Could you be happier? The “positive psychology” movement began in 2000, with an important paper asking researchers, long focused on mental illness, to think more about happiness. Since that call by psychologists Martin Seligman and Mihaly Csikszentmihaly, the field has blossomed. Beyond traditional advice like “Stop and smell the flowers,” and “Follow your bliss,” we now have a body of science.
Studying people who were already unusually happy became a starting point. According to one early study, very happy people are outgoing, agreeable, and have satisfying relationships with friends, romantic partners, and family. They’re typically content rather than ecstatic — even the happiest people have occasional bad days. Later research found that happy people are clear thinkers and more responsible.
This raises the question of whether the rest of us are stuck with ourselves — more or less. Evidence from twin studies suggests that happiness is only about 30 to 50 percent genetic, implying that there’s much room for potential improvement.
Dwelling on failures or hurts may be the most common habit that pushes us toward depression rather than well-being. Research by Sonja Lyubomirsky, of the University of California, Riverside, and others, has concluded that ruminating over painful events, looking for their meaning and causes, can become a form of procrastination, rather than problem-solving. Reminiscing about happy memories is a gentler form of introspection.
You can see your work as a calling, and look for creative ways to do it better — even if it doesn’t seem glamorous or interesting to others. Amy Wrzesniewski, who teaches at Yale University’s School of Management, has found that administrative assistants and hospital maintenance employees who see their jobs in this light are happier than their coworkers.
A great source of happiness are those periods of absorption when we focus so intently we lose track of time, a state Csikszentmihaly called “flow.” This happens when a task isn’t too easy or overwhelming, but just challenging or engaging enough. If you can enter a state of flow doing your work, you will boost your happiness. We can also find flow in hobbies — from gardening to sports. At all ages, people are happier when engaged in activities that add variety to your life.
Enjoying variety is not the same as continually wanting the best — or the most options. Fewer choices and accepting good enough lead to more contentment, argues Barry Schwartz, a psychology professor at Swarthmore College. For example, ambition will make you anxious, if you’re always keeping your eye out for a better job. After all, perfect is the enemy of good enough, a statement often attributed to Voltaire.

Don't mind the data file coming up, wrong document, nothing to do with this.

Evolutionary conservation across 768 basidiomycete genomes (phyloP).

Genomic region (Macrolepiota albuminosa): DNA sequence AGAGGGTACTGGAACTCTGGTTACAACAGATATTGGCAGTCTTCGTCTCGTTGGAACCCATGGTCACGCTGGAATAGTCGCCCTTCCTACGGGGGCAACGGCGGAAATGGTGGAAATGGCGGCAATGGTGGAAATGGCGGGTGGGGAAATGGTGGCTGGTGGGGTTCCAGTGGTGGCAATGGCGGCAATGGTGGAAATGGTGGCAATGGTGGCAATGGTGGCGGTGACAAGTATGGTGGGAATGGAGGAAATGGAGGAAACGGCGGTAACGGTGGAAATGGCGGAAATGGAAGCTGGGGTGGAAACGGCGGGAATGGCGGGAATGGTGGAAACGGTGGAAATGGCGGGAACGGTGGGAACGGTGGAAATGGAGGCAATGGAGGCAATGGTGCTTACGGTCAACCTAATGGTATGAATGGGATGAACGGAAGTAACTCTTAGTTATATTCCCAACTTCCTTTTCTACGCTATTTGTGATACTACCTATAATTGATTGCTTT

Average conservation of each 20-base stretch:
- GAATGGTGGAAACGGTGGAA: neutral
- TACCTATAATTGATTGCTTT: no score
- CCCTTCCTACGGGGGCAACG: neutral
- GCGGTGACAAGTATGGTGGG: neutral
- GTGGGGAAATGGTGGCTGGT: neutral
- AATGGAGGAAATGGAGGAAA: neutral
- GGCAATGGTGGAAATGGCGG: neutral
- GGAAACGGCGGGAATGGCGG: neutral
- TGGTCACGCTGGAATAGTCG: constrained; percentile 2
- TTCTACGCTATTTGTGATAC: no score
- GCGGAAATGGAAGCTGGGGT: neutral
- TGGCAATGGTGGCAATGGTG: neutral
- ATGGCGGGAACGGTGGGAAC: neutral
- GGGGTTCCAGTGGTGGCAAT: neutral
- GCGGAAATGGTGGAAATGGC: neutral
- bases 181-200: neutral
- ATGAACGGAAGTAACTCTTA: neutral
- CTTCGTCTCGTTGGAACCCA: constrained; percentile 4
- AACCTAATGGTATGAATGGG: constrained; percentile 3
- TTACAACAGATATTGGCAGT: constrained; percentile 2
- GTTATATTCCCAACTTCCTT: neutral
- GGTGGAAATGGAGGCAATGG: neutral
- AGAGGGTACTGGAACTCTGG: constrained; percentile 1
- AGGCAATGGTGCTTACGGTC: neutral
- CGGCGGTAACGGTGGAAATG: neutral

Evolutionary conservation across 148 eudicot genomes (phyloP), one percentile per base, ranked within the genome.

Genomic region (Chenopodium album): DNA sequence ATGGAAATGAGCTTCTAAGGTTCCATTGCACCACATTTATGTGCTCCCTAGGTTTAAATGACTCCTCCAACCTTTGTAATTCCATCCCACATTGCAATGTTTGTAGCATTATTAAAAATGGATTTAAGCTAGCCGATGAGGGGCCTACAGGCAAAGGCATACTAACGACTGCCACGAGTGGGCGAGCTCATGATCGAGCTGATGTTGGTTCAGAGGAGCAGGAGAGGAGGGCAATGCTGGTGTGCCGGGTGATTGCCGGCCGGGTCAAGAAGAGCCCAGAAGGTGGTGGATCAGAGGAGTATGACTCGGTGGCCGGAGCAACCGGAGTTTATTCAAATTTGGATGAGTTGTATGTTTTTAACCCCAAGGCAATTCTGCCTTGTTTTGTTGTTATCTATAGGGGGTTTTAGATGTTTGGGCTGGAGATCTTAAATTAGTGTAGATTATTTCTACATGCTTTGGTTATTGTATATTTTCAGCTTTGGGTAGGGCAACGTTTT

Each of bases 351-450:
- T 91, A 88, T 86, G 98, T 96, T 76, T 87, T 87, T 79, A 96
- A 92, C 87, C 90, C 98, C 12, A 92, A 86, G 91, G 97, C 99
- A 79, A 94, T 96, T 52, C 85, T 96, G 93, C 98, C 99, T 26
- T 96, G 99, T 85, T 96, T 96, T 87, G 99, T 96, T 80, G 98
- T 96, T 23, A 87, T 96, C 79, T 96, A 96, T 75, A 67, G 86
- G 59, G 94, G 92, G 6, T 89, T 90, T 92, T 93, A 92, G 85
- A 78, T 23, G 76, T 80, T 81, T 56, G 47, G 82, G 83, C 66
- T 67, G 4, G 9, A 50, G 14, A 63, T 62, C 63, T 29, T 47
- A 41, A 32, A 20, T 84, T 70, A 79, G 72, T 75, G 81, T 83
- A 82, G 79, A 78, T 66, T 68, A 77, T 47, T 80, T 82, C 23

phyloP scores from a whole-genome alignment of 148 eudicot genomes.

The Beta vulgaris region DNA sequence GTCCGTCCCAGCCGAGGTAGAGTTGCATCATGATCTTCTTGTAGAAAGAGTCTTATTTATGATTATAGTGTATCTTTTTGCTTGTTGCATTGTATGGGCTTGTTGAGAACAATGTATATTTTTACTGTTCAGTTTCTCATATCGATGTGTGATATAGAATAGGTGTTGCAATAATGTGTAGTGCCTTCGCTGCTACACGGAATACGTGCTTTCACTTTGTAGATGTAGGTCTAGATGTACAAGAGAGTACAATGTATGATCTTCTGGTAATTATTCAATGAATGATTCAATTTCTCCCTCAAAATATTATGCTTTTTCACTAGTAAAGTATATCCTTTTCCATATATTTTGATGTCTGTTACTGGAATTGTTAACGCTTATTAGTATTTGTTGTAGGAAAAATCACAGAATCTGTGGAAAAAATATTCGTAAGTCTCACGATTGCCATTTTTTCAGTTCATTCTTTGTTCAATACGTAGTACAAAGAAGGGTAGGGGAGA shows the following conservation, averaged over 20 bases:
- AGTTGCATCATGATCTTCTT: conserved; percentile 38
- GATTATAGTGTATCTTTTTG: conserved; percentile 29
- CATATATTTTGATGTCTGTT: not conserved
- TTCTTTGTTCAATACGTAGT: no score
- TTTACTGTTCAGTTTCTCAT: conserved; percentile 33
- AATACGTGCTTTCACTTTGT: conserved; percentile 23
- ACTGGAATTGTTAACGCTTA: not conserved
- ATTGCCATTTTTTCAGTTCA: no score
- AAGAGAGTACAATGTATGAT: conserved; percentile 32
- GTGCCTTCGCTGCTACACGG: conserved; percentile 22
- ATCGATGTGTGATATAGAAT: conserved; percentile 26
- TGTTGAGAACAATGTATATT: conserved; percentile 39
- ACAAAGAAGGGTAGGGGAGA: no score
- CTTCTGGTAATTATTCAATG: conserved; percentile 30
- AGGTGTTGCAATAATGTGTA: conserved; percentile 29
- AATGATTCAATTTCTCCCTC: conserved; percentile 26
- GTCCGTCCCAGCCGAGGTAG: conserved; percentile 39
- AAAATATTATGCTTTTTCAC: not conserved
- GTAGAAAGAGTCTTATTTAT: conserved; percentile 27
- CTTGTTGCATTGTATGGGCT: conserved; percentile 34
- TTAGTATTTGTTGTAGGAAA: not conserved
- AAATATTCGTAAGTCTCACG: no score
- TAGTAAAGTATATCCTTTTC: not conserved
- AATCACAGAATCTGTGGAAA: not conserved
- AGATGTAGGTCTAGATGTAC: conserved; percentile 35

Looking back over 15 years of effort, a 2015 analysis found strong research to back these proposed happiness-boosters:
Notice, appreciate, and develop your tendencies towards kindness, for example, by writing down each act of kindness for a week.
Meditate. Much science connects a regular practice — often a “loving-kindness” meditation — and mindfulness exercises with improved health and happiness.
Smile and laugh. Expressions of happiness cue the body to experience more happiness. The best proof comes in studies of “laughter yoga,” when people gather to laugh and generally find themselves laughing at the funny sounds they’re making — and feeling good afterwards.
To get started on a program to develop happiness-boosting habits, see the questionaires and resources posted by Martin Seligman, the father of positive psychology, at his site “Authentic Happiness.” As he writes, his goal is to “study the strengths that enable individuals and communities to thrive.”
Setting goals and monitoring your progress is conducive to happiness. Ideally, your goals will reflect your deepest values, which may go beyond a bigger house or shinier car. Growing wealth is only one sign of success, even for nations. Robert F. Kennedy put it this way, speaking in Kansas in 1968: “The gross national product does not allow for the health of our children, the quality of their education, or the joy of their play. It does not include the beauty of our poetry or the strength of our marriages; the intelligence of our public debate or the integrity of our public officials. It measures neither our wit nor our courage; neither our wisdom nor our learning; neither our compassion nor our devotion to our country; it measures everything, in short, except that which makes life worthwhile.”
March 20, 2015
Christopher Nystuen, MD, MBA